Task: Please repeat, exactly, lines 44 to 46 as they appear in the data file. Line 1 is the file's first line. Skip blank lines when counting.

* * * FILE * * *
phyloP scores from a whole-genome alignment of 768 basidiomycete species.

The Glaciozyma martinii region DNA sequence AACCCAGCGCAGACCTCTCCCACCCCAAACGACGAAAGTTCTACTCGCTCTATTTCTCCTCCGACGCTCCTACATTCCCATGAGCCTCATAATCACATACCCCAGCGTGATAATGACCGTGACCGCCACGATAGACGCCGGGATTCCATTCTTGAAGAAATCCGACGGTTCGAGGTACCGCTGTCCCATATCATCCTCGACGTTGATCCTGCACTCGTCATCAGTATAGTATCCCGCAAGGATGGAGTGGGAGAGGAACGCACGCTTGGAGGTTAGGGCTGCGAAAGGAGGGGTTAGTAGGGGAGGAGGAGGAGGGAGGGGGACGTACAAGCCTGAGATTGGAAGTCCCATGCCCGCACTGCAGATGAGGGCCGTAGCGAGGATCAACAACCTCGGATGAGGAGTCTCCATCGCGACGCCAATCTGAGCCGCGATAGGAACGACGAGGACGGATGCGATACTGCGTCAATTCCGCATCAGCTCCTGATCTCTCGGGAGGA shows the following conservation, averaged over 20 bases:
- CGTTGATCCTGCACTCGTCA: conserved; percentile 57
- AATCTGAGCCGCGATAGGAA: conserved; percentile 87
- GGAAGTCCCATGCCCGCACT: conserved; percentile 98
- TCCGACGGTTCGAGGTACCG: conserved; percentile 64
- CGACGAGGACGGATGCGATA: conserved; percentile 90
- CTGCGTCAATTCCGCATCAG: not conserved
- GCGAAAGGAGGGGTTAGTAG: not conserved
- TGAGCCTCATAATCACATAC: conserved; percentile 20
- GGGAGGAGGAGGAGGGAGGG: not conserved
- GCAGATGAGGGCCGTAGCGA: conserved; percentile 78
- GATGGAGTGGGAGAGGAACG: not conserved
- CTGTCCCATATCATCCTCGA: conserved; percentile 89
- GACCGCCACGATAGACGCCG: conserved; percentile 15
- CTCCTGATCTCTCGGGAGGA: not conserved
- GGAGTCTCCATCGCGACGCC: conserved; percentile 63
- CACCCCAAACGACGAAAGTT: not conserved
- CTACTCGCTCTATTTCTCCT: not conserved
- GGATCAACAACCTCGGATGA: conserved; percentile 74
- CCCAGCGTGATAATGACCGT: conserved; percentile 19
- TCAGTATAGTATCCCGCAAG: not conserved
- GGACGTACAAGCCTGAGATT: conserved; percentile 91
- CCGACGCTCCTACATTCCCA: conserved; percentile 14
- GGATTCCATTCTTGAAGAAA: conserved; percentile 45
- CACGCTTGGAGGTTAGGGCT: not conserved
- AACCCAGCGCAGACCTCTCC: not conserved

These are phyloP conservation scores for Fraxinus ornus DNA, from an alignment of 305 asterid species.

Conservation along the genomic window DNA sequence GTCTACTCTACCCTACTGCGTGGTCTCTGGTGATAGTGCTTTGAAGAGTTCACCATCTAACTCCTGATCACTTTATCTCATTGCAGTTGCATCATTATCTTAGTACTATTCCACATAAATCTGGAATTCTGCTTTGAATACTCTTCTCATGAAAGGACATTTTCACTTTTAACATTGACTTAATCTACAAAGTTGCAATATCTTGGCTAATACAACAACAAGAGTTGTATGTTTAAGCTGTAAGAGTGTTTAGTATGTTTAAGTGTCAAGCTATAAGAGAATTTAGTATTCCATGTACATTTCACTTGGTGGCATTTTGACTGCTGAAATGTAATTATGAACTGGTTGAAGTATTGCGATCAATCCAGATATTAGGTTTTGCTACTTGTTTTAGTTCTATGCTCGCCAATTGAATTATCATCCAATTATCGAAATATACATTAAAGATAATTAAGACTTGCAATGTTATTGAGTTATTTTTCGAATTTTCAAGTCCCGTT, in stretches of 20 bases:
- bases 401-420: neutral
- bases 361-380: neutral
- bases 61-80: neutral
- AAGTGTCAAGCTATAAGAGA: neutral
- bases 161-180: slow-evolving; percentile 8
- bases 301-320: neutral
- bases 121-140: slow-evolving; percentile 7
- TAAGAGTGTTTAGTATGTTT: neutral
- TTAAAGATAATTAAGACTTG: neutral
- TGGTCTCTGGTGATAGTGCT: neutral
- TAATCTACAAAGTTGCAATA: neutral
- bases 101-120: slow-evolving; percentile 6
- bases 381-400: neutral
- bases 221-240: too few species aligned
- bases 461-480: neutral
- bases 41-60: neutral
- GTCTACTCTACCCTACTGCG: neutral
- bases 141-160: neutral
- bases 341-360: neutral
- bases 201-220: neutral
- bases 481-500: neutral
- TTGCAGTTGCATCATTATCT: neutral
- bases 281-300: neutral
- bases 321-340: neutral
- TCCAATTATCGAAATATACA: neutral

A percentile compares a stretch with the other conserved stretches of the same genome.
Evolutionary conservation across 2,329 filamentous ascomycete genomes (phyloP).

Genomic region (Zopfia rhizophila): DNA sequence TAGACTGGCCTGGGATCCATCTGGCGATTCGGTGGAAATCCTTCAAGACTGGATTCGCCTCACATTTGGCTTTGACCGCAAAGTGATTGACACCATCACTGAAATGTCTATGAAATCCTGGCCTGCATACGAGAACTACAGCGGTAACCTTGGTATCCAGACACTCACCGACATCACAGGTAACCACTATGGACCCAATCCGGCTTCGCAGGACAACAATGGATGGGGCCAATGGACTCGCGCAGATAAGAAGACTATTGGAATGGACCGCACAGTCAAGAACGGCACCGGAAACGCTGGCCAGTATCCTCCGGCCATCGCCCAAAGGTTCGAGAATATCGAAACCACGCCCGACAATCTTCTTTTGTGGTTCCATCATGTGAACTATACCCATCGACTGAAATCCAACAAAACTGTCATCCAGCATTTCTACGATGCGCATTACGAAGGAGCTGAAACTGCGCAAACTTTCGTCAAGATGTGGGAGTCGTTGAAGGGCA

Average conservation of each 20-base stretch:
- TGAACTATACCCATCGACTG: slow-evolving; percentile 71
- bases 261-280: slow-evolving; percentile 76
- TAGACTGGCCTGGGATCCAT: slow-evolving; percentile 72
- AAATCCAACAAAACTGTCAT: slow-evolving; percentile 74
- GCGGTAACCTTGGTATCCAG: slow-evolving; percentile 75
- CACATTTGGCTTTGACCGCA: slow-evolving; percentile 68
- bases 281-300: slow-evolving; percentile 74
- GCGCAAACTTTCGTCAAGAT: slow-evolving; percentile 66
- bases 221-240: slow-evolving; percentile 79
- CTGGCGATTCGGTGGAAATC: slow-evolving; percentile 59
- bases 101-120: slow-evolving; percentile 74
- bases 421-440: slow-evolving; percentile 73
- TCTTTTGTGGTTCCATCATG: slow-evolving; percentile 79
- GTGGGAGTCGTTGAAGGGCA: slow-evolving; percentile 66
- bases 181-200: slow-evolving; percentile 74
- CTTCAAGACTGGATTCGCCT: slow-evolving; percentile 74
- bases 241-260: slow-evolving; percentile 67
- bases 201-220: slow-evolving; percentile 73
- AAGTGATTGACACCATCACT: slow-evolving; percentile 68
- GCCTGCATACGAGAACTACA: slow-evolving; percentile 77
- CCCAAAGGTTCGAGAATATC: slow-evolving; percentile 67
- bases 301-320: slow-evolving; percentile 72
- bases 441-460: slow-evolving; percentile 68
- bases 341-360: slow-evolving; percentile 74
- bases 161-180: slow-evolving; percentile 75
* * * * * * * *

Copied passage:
- bases 461-480: neutral
- bases 41-60: neutral
- GTCTACTCTACCCTACTGCG: neutral